Some games do offer an incentive to replay them because different choices can make for a different experience. A good example would be Dragon Age: Origins. Not only does it offer you options for creating a character, a huge variety of the outcomes are based on in-game decisions. On a smaller scale, Infamous was a PS3 game that let you choose to be good or evil, and those choices affected gameplay to some degree. Other games, like the Fable series, let you be good or bad. This offers players a chance to do things differently the second or third time around.
Not all games, however, offer the option to play it any other way. Singularity, for example, only had a few choices at the very end of the game. Even the uber-popular Call of Duty games, like the most recent Black Ops title, offers very little change in how the single player campaign is done. It has multiplayer options that keep gamers coming back, but of course the developer expects you to spend more money on map packs to get more out of it. Singularity also had multiplayer, but it wasn't that good and not many people were playing it when I had the game.
I am the type of person who likes to know what I am getting into before I start something. I look at the length of a movie before I watch it, and I won’t pay to see one in the theater if it’s less than 90 minutes long. Before I read a book, I have a habit of looking at the page number of the last page, just to get an idea of how long it’ll take to finish. I would love to have the same option available with my video games.
Most console game titles, with the exception of download-only games, start out at $59.95. I think gamers should know what they are getting for their money. Perhaps a label system of some kind is in order. It could tell you the average completion time of the single player campaign, or even give a rough estimate of the minimum or maximum time needed. Some games do mention the amount of gameplay involved, but only a select few. I can see why developers wouldn’t want to do this, because what gamer would want to drop sixty bucks on a new game that features a seven-hour single player campaign with no multiplayer option? Instead, they’d just go rent it from Blockbuster and be done with the game before it was time to return.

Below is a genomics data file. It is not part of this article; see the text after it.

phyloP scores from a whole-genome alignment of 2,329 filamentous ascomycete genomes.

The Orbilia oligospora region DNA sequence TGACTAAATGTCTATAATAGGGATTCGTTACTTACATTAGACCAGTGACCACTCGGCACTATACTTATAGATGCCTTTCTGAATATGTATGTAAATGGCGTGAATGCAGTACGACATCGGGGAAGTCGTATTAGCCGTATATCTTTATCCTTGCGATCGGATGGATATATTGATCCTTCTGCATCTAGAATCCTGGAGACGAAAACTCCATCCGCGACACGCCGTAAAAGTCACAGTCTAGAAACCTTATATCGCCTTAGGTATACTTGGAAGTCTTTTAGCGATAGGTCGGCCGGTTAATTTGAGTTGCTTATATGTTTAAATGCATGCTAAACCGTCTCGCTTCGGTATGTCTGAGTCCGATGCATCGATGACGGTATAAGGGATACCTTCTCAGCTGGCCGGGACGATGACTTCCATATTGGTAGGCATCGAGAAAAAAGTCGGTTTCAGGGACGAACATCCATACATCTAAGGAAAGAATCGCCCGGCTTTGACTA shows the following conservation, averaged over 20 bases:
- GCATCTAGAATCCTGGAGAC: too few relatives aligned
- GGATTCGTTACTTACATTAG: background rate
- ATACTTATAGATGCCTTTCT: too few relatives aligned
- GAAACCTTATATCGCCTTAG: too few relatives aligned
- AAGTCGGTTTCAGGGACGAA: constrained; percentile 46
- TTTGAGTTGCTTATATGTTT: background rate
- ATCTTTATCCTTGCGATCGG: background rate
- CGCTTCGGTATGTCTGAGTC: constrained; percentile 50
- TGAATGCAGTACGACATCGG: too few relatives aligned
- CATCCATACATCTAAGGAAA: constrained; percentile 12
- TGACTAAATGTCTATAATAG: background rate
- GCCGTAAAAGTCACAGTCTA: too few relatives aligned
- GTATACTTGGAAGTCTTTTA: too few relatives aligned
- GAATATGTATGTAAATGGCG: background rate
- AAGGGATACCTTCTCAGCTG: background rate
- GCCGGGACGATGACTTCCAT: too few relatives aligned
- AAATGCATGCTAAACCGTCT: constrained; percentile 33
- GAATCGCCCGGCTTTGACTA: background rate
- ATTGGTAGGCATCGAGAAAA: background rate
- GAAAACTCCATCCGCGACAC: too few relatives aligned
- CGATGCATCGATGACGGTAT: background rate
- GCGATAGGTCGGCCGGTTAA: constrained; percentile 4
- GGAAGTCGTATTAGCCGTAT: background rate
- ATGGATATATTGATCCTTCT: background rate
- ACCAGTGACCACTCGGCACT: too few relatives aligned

It is unfair to gamers for some titles to offer so much while others offer so little by comparison, especially when the starting price is the same. Have you ever noticed how quickly the price drops on certain titles because of this? Perhaps the game companies would sell more of the smaller games if they’d price them fairly from the start. Otherwise, the slew of negative reviews that pop up online from angry gamers may hurt further sales, and force the game into the bargain bin more quickly than expected.
I just know that, when it comes to video game length, I don’t want to pay full price for another game that I will finish the day after I bring it home.